UK Unveils HVX Hypersonic Demonstrator Plan

Guy Norris/ShowNews

FARNBOROUGH—The Royal Air Force has revealed an ambitious plan to develop technology for reusable Mach 5-plus vehicles for the 2030s under the Hypersonic Air Vehicle Experimental (HVX) program.

Led by high-speed propulsion system developer Reaction Engines in partnership with Rolls-Royce, the project includes the RAF’s Rapid Capabilities Office (RCO), the UK government’s Defence Science and Technologies Laboratory (DSTL) and is supported by the UK National Security Strategic Investment Fund (NSSIF).

“HVX is Reaction Engines’ first step into the world of hypersonics. The aim is to deliver significant enhancements to UK defense capability through innovative hypersonic systems,” says Reaction CEO Mark Thomas. “That's going to build on Reaction Engines' pioneering technology in high-speed propulsion and will see SABRE-derived technologies now migrating into the hypersonic domain.” SABRE is the company’s novel Synergetic Air Breathing Rocket Engine concept.

“We're planning to rapidly mature those technologies and facilitate the development of reusable hypersonic systems to cover a myriad of operational use cases–uncrewed–and an extremely vital capability, particularly for the UK,” Thomas says. “It's going to be done rapidly and It's all about pace. We’ve set off at a high pace and we expect to maintain that throughout this demonstration phase.”

The project builds on an earlier initiative announced in 2019 by the UK Defense Ministry, which provided £10 million ($12 million) of funding to research and develop hypersonic propulsion systems for increased aircraft performance and capability–namely studies of an EJ200 Eurofighter Typhoon engine configured with a Reaction Engines precooler. 

“This stems from 2019, when we said we are doing some studies on hypersonics,” says Air Vice Marshal Linc Taylor, RAF chief of staff for air capability. “This is the detail of what we have been doing. So in the last three years it hasn't been quite—we've been doing an awful lot of work with this team. We now realize that there’s probably value in that so let's go a stage further in partnership to understand those technologies more.”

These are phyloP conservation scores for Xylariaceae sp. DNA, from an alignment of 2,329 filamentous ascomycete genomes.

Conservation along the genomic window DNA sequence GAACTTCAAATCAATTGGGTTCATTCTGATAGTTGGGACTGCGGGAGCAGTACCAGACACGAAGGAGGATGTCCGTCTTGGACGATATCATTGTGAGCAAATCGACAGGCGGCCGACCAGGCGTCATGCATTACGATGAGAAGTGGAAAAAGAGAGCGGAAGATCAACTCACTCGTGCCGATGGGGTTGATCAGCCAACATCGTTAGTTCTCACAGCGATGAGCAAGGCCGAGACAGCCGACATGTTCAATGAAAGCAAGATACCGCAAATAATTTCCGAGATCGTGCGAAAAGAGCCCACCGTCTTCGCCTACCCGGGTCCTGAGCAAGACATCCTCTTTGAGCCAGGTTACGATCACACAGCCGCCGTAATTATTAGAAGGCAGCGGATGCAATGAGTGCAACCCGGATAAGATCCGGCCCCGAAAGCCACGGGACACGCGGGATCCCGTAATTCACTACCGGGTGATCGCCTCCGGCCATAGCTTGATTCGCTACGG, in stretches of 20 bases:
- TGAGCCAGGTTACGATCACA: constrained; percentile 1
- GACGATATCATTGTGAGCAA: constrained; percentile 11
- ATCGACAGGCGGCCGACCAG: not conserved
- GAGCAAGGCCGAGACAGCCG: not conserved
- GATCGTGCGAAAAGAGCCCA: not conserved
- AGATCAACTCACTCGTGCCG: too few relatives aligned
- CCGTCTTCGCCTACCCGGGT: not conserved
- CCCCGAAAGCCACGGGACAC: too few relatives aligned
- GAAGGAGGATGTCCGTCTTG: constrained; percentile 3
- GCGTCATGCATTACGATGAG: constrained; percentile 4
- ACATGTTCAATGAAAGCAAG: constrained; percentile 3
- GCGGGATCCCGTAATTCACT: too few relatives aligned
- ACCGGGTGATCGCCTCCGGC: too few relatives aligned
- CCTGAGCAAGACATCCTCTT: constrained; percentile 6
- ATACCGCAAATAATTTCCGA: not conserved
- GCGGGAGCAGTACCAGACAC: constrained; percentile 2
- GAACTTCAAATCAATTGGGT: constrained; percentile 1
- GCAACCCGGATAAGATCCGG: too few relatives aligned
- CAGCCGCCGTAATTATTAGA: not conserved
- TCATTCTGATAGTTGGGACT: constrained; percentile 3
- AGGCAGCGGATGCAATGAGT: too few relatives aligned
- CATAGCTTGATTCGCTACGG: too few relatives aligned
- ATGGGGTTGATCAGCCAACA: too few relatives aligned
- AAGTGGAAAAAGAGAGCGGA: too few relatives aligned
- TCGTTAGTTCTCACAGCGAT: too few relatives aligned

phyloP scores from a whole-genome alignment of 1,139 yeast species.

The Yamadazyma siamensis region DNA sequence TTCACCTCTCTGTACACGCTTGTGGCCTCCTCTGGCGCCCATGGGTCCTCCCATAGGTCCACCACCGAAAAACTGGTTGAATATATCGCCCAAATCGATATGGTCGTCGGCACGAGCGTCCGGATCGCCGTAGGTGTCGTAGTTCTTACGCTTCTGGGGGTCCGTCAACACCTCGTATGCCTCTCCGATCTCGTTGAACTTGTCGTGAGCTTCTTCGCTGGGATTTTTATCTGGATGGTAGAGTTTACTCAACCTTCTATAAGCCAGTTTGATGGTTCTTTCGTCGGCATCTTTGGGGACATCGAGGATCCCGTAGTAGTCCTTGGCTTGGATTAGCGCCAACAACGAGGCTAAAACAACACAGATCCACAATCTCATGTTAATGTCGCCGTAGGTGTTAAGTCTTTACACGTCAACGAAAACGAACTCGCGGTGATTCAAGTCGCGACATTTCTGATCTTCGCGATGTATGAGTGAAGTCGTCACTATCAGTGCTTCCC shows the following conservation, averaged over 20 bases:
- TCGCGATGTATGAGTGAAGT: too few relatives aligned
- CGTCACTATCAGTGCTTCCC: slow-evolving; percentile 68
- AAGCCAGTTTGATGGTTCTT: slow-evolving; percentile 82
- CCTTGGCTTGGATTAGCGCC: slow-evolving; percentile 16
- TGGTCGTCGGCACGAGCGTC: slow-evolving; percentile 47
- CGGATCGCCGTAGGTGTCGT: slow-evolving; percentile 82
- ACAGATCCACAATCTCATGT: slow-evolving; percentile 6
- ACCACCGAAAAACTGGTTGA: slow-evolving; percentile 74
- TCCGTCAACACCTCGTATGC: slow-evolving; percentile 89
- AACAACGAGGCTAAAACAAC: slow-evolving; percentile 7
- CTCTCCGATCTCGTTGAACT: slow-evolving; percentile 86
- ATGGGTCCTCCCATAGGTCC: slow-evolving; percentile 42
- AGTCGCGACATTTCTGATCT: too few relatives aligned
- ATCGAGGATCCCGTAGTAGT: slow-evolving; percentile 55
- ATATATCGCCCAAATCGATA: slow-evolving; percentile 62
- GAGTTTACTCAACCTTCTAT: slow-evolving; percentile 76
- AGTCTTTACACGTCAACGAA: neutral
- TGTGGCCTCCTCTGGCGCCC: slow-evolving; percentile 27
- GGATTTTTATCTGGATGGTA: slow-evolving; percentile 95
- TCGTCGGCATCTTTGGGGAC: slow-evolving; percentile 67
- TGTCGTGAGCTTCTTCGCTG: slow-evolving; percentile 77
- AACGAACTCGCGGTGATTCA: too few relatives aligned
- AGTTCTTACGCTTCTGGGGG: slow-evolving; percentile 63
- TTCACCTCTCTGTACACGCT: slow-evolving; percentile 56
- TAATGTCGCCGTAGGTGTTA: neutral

Although specifics of the propulsion concept are not revealed Thomas says the new propulsion system “blends our heat exchanger technology with Rolls-Royce’s gas turbine expertise. It is very related to the work we set off to do in 2018-19 and is a natural evolution to something that is ultra-low cost and very rapid in terms of development and demonstration.”

The proposed baseline combined-cycle engine is expected to consist of a gas turbine core integrated with the Reaction precooler system. The turbine will be used to propel the vehicle from a standing start on the runway to a mode transition speed–likely in the Mach 3 range–upon which the engine will be cocooned and thrust provided by a ramjet/ramburner. Reaction is believed to be exploring the potential use of the turbine and precooler, even after isolating it, to provide thermal control and power for on-board systems and weapons.

Cold (ambient) flow tests of the integrated heat exchanger and an unidentified donor gas turbine is already underway. “That will evolve through this year to the point where we can go to a hot [rig] test and ultimately to a flight test,” Thomas says. 

Although Mach 5 speeds and above are targeted, Taylor says “that doesn't need to be achieved in one go of course. If I gold plate everything it will take 20 years to get there. But we also need to understand the value of whichever Mach number we choose, whether it is 6, 8 or 10—whatever we look to achieve. We need to understand why we are going for that based on evidence and this is what this gives you. What we do want to prove is that sweet spot of ultra-low cost with hypersonic reusable technologies."

The vision full-scale demonstrator and potentially initial operational vehicle is thought to be targeted at around 9 m (30 ft.) long with a 4-m (13-ft.) wingspan. A model of the concept was unveiled at Farnborough.

Guy Norris

Guy is a Senior Editor for Aviation Week, covering technology and propulsion. He is based in Colorado Springs.